On December 2, 1982, 62-year-old Barney Clark became the first human to receive a permanent artificial heart. In addition he was given a key that could be used to turn off his compressor, if he wanted to die. One of the physicians, Dr. Willem Kolff, justified the key by stating that if Clark suffered and felt that life was not enjoyable or worth enduring anymore, he had the right to end his life. Clark never used the key. He died 15 weeks after the operation. This case illustrates the growing importance of ethical reflection regarding suicide. Today it is the 10th leading cause of death in the general population, and the suicide rate is on the rise in groups ranging from teenagers to the elderly. The purpose of this article is to clarify important issues and options involved in the ethical aspects of suicide. It is crucial that pastors and other Christian leaders understand how these issues are being argued, apart from reference to the biblical text. This will enable the Christian community to argue in a pluralistic culture for positions consistent with the Bible and to understand how others are framing the debate. This article focuses on three issues: the definition of suicide, the moral justifiability of suicide, and moral problems involved in paternalist state intervention to prevent people coercively from committing suicide.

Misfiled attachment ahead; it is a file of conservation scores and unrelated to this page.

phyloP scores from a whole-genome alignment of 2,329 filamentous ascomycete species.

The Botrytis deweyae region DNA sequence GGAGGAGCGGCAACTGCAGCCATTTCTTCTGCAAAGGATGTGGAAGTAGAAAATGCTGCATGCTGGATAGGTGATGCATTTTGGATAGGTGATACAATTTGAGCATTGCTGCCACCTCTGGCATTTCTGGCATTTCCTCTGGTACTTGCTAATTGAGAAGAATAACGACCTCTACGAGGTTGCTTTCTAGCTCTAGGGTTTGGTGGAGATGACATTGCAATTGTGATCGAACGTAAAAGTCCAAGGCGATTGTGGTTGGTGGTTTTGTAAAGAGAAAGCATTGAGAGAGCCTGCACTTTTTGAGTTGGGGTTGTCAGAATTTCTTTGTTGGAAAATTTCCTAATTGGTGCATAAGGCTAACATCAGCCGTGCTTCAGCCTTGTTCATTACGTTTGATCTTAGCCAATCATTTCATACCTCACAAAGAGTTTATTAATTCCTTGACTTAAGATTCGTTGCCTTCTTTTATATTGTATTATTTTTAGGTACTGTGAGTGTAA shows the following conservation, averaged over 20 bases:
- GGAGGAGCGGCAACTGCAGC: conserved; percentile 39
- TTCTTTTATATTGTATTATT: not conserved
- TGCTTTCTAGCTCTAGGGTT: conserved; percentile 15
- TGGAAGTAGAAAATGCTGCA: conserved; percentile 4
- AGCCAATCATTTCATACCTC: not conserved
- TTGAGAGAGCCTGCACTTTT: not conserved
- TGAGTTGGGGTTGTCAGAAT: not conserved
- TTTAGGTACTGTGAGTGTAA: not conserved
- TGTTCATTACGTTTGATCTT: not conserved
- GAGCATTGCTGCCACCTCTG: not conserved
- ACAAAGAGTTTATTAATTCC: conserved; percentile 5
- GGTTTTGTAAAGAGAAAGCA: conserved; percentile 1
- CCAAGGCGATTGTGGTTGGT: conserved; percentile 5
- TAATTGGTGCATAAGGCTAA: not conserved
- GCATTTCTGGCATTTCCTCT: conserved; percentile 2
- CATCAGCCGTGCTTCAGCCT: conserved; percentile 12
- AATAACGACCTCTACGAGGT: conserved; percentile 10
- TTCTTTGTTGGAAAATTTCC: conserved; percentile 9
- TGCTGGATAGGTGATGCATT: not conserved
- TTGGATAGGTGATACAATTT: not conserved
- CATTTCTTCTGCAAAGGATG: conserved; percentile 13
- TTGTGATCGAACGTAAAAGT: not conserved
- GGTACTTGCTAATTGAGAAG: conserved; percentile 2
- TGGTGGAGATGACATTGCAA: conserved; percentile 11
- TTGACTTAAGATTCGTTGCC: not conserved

J.P. Moreland, American Philosophical Quarterly: Volume 27, Number 4 (October 1990).
What kinds of things are redness, hairiness, and humanness. We take such things for granted. And yet, there is great controversy about the ontological nature of such properties. There are three basic approaches: "Extreme Nominalism (properties do not exist), Nominalism (properties exist and are themselves particulars), and Realism (properties exist and are universals)." Moreland argues for the superior explanatory power of Realism in accounting for these realities. While this argument may seem academic, there is a lot at stake for the Naturalistic world view in at least one respect. If, in fact, non-physical properties exist, then the universe is not comprised solely of matter and energy. The door creaks open for other kinds of non-physical entities like numbers, consciousness, and perhaps even God. ~ Afterall